Would Jesus Have Sat for a Portrait?: The Likeness of Christ in the Popular Reception of Warner Sallman’s Art

Citation: 
Morgan, David. “Would Jesus Have Sat for a Portrait?: The Likeness of Christ in the Popular Reception of Warner Sallman’s Art.” Criterion 33(1):11-17, Winter 1994.
Abstract:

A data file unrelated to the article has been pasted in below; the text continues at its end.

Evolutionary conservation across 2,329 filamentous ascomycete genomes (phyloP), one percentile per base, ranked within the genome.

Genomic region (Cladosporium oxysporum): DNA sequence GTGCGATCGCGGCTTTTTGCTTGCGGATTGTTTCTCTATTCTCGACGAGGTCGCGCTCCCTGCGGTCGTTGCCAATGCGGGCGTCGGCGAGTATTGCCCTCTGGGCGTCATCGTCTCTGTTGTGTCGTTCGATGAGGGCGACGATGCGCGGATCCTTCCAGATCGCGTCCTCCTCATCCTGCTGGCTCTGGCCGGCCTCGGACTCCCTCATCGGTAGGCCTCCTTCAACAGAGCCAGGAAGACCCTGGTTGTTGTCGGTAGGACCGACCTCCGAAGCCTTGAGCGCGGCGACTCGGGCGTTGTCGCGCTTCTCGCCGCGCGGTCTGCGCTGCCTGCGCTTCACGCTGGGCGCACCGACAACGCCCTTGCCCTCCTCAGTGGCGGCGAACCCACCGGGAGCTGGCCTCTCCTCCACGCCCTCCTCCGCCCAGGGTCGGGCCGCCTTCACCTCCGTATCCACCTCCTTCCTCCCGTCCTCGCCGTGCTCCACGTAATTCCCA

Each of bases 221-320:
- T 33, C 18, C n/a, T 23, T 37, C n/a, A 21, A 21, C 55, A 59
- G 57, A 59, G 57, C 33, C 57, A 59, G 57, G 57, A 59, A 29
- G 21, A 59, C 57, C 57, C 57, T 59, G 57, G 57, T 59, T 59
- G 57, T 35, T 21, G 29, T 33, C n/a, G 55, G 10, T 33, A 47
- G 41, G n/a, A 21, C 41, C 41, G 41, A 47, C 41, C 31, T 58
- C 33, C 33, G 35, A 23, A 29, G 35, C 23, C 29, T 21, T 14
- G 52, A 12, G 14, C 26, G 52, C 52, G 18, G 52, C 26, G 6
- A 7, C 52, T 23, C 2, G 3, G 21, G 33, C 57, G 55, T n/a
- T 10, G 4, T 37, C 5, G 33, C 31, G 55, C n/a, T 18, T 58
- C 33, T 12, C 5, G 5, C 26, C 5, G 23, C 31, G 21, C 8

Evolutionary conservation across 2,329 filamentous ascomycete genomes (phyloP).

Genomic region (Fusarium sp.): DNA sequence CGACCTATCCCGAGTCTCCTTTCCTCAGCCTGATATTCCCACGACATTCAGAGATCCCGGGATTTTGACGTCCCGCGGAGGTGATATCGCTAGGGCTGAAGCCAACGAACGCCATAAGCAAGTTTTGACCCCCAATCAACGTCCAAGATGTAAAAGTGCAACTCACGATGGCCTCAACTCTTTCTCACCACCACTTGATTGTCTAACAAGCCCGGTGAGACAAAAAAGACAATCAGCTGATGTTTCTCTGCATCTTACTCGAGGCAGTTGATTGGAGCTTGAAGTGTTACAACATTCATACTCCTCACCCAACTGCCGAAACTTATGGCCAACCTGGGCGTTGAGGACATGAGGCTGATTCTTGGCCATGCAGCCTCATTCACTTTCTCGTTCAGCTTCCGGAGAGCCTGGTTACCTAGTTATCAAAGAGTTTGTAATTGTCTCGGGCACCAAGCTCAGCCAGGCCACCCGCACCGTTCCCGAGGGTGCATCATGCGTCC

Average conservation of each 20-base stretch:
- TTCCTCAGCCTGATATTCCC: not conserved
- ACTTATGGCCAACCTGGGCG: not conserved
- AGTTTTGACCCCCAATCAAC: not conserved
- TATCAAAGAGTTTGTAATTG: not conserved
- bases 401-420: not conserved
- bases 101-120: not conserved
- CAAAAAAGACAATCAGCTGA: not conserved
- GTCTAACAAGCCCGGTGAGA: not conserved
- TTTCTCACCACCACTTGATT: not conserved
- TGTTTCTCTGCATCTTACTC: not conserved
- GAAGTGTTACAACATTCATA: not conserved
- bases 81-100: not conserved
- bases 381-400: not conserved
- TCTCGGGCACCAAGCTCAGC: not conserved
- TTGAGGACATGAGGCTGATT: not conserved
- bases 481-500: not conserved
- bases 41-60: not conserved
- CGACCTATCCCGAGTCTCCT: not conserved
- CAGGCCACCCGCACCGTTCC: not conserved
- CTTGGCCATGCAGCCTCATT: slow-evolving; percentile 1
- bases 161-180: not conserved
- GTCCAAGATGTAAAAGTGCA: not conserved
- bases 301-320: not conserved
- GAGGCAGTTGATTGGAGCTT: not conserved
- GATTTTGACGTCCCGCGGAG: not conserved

David Morgan addresses the meanings, both positive and negative, which people have attached to Warner Sallman’s Head of Christ (1941) and considers how Sallman’s work has shaped Protestant culture in America. Among Sallman’s admirers, Morgan finds at least three major categories of likeness to the person of Jesus in the reception of Sallman’s art: (1) the optical likeness, describing how some believe the portrait to be an accurate image of the historical Jesus of Nazareth; (2) the virtual likeness, whereby for some admirers the image is no longer like Christ but actually becomes Christ; and (3) the ideological-psychological likeness, this being the tendency of the image to fulfill or corroborate an ideological expectation or psychological need. Morgan identifies six categories of negative response among the artist’s detractors: (1) the picture is ethnically and culturally inaccurate; (2) it is theologically misinformed or scripturally proscribed; (3) it is racist; (4) it is effeminate; (5) it is homoerotic; and (6) it is sentimental, soft and weak. Though Sallman’s detractors find in his art examples of cultural accommodation, Morgan concludes that both detractors and admirers “assimilate their deity to a cultural construction.”

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